Those of my clients that have been to my new office at 1912 Broadway in Santa Monica, have noticed the many guitars, piano and other musical equipment inside my office. I am not sure whether my clients that have been to my office have noticed the numerous issues of Guitar Player magazine strewn about my law books and office furnishings. In fact recently, after presiding over the closing of a stock purchase agreement at my office, either the buyer or the seller (frankly, I forget which) asked me to play a song for them. This was my first ever request by a client to perform live in my law office. I chose a song I wrote and played and sang. It was an awesome feeling. After guiding my client through his legal needs of the moment, I “changed hats” and then indulged in my other passion of performing an original composition on solo acoustic guitar. It was a wonderful moment.
My first passion was the guitar. My older brother got a guitar as a Bar Mitzvah gift and it proceeded to collect dust in the corner of our shared bedroom. One day, inexplicably, I picked it up and dusted it off. I opened a contemporary music book that my brother had lying around and taught myself the chords to Creedence Clearwater’s “Proud Mary.” I remember at some point going downstairs into the kitchen where my mother was preparing a meal. I was one of four sons. My mother loved to sing, but up until that moment, none of her children had displayed any musical aptitudes. I sat myself down in the kitchen and proceeded to play and sing Proud Mary (apologies to Creedence Clearwater and Tina Turner). I managed to stay on beat and in tune and sang it all the way through. I remember that my mother was standing over the sink; I think she was pealing some vegetables. She just froze until I finished. I don’t remember what she did next, but I know she was enthusiastic and supportive. In sum, a guitar player had been born! The year was about 1971.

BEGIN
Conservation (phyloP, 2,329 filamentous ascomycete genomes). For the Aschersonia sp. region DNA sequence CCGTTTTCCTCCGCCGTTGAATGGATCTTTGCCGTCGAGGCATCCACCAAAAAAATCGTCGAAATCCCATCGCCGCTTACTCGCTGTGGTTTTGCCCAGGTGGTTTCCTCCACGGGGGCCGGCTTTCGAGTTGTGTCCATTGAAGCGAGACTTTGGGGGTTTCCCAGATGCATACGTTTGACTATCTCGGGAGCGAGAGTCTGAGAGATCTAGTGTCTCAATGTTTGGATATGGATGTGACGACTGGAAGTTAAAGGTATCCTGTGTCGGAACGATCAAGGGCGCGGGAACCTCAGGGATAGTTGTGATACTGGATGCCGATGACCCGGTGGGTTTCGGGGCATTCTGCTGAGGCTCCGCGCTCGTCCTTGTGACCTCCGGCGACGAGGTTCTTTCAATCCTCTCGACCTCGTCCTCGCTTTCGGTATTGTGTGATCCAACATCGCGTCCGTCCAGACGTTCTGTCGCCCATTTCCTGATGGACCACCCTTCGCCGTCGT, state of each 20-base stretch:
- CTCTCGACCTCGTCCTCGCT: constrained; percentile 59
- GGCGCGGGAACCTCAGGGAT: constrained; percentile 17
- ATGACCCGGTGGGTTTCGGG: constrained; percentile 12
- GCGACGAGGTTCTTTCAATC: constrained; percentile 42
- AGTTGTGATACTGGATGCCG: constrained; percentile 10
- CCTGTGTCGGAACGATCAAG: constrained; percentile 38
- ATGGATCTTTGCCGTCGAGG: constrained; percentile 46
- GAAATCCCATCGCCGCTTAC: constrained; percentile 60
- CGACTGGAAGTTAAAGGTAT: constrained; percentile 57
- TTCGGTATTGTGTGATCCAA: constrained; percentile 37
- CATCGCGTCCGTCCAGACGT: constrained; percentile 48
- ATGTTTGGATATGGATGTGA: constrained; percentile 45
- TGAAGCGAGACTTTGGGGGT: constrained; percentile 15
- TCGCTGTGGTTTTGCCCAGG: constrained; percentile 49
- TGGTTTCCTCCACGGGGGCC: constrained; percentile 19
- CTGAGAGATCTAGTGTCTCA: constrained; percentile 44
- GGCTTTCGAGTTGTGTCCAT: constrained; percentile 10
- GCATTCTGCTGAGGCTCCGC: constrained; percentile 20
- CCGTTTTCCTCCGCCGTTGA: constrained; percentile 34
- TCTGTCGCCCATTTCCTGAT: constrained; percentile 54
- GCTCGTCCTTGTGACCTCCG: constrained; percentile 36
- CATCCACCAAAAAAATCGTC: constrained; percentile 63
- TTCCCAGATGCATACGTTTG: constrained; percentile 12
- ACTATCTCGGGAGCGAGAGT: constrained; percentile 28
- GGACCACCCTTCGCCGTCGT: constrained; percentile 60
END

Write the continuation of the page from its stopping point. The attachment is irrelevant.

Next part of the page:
I would not discover my other passion until finally giving in to my father’s exhortations to go to law school. The year was 1987. I enrolled in Pepperdine University School of Law. I did not immediately realize it, but I had found my academic and professional path. I enjoy being a lawyer and assisting clients when they require my services. I think it was the great athlete and humanitarian, and Dodger star, Mr. Jackie Robinson, that said, “a life is not important except in the impact it has on other lives.” I think Mr. Robinson hit it right on the nail with that one. In my professional activities, the law allows me an opportunity to have a positive impact on other lives. While the practice of law is not easy and has many pressures, it has many rewards, including having a positive impact on other lives. As much as anything else in my law practice, this helps me keep going when the going gets tough.
I am sure that the legal community misses Judge Daily. I miss him even though I never met him. I say this because I identify with those lawyers (and judges) who find spiritual sustenance in immersing themselves in their professional legal activities and their contemporary musical activities. Rock on Judge Daily, I hope you are jamming on your axe wherever you are. Even though I never met you, you have had a positive impact on my life and that makes your life important.